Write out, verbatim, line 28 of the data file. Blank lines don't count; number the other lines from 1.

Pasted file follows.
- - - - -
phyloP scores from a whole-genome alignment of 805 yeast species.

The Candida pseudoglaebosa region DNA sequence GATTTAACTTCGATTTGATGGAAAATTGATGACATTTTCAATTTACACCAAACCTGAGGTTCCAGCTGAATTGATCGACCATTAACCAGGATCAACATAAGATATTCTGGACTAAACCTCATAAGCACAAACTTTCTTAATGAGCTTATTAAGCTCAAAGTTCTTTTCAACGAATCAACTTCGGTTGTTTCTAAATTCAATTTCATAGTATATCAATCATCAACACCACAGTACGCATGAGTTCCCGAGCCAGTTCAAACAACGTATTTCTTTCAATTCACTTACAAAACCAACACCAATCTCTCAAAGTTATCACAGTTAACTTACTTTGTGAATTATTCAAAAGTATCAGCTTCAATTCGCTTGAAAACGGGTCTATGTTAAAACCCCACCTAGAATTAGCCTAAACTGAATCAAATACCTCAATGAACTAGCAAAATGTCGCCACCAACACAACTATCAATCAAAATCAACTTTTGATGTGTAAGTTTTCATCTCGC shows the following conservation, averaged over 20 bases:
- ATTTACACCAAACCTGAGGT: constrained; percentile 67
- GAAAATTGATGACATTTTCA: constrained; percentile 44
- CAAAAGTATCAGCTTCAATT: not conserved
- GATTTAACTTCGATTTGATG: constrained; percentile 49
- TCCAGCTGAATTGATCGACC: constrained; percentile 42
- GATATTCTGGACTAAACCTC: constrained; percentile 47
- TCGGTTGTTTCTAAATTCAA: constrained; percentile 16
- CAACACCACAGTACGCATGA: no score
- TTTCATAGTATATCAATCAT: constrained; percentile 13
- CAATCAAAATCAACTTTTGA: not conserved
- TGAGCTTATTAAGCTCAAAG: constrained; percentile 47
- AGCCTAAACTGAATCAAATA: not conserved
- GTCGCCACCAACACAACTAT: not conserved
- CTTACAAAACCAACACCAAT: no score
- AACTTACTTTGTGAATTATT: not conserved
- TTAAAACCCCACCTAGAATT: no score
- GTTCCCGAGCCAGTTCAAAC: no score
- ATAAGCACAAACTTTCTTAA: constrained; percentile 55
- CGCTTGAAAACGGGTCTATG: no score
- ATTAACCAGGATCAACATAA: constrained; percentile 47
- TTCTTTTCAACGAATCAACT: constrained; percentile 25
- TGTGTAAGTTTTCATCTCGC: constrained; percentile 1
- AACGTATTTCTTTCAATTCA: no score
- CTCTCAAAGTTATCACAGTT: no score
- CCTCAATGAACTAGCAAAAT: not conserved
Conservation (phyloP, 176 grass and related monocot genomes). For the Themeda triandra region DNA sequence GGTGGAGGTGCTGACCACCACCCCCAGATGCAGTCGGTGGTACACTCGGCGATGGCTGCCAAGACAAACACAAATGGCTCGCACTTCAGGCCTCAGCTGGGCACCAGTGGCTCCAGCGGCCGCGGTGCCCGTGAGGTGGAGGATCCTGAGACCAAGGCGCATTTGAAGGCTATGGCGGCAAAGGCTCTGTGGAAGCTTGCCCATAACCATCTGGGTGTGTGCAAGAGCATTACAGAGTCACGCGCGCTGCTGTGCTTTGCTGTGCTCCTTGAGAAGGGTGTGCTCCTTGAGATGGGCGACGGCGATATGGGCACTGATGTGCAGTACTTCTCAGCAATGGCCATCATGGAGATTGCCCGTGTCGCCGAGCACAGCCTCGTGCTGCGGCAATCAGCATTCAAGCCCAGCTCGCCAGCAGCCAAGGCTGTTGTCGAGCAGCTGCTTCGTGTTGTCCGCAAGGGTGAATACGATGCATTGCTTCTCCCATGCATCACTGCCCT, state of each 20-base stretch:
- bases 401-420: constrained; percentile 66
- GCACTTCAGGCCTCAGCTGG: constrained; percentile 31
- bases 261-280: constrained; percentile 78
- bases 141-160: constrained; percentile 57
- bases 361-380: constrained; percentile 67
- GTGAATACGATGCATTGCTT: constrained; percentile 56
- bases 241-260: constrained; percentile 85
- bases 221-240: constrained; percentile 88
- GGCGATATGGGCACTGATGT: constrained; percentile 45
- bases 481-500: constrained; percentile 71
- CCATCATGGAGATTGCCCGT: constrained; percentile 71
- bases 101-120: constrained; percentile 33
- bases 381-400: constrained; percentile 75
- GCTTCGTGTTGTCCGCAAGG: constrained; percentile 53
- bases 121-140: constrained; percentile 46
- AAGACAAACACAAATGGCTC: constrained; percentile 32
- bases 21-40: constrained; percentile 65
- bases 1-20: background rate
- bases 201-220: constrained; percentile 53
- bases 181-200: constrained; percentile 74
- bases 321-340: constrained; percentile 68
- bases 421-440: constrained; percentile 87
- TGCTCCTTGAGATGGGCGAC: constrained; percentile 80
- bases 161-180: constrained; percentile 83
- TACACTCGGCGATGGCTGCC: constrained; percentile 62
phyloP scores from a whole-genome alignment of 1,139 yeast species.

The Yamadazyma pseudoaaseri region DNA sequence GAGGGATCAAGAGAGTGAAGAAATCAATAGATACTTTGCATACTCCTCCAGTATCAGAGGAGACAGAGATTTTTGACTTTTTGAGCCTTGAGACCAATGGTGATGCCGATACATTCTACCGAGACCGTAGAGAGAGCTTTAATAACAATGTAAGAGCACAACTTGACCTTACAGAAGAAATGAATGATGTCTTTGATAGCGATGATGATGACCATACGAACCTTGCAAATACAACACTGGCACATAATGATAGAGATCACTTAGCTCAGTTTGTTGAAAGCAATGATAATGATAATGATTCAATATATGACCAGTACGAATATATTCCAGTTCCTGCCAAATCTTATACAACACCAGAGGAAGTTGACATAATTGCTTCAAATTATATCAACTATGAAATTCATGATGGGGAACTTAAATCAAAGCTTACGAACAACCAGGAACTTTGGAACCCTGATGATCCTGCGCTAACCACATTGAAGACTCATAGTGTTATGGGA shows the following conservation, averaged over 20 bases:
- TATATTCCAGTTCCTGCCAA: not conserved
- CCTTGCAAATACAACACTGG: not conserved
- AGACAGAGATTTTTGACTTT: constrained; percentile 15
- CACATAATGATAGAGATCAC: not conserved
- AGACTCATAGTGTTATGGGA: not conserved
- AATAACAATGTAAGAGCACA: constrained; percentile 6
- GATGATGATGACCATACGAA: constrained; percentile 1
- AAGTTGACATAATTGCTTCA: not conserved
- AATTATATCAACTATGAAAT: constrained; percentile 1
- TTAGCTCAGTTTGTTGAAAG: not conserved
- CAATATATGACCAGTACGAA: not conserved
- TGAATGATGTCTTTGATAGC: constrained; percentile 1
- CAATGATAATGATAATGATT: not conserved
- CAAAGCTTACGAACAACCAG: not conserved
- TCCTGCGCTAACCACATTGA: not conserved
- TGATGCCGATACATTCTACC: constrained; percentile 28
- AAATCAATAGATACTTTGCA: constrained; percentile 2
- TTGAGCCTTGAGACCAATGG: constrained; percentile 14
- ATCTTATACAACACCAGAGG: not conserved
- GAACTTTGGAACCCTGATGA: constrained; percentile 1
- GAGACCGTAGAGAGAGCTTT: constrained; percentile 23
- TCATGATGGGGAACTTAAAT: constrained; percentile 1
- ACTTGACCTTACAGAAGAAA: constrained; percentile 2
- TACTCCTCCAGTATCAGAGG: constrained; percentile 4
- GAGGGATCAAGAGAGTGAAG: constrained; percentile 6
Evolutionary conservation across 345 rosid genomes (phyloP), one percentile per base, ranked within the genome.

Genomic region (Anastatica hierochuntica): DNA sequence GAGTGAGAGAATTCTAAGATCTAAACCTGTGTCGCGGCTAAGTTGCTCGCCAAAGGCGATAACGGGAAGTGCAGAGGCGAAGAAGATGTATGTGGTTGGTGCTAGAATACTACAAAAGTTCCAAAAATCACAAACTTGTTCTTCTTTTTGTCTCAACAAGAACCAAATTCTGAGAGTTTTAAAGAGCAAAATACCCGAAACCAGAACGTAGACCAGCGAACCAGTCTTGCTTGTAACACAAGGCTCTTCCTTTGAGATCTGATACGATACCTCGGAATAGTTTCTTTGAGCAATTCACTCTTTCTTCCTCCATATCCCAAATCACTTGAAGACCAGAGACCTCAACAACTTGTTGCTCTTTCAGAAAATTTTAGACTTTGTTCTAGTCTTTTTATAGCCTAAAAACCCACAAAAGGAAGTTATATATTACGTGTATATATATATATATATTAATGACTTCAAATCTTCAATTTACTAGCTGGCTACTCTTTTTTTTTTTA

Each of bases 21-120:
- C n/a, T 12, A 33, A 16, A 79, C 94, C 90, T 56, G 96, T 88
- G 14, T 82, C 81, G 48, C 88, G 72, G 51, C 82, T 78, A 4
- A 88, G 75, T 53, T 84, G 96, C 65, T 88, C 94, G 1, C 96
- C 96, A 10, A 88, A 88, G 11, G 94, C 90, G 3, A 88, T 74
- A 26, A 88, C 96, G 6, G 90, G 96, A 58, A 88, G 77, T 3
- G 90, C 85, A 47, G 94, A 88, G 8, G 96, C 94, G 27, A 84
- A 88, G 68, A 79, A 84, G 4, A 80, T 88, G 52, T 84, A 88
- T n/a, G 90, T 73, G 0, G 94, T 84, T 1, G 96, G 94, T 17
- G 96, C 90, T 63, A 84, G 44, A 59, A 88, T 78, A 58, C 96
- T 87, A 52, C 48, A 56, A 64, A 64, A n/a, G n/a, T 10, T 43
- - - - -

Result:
Conservation (phyloP, 176 grass and related monocot genomes). For the Themeda triandra region DNA sequence GGTGGAGGTGCTGACCACCACCCCCAGATGCAGTCGGTGGTACACTCGGCGATGGCTGCCAAGACAAACACAAATGGCTCGCACTTCAGGCCTCAGCTGGGCACCAGTGGCTCCAGCGGCCGCGGTGCCCGTGAGGTGGAGGATCCTGAGACCAAGGCGCATTTGAAGGCTATGGCGGCAAAGGCTCTGTGGAAGCTTGCCCATAACCATCTGGGTGTGTGCAAGAGCATTACAGAGTCACGCGCGCTGCTGTGCTTTGCTGTGCTCCTTGAGAAGGGTGTGCTCCTTGAGATGGGCGACGGCGATATGGGCACTGATGTGCAGTACTTCTCAGCAATGGCCATCATGGAGATTGCCCGTGTCGCCGAGCACAGCCTCGTGCTGCGGCAATCAGCATTCAAGCCCAGCTCGCCAGCAGCCAAGGCTGTTGTCGAGCAGCTGCTTCGTGTTGTCCGCAAGGGTGAATACGATGCATTGCTTCTCCCATGCATCACTGCCCT, state of each 20-base stretch: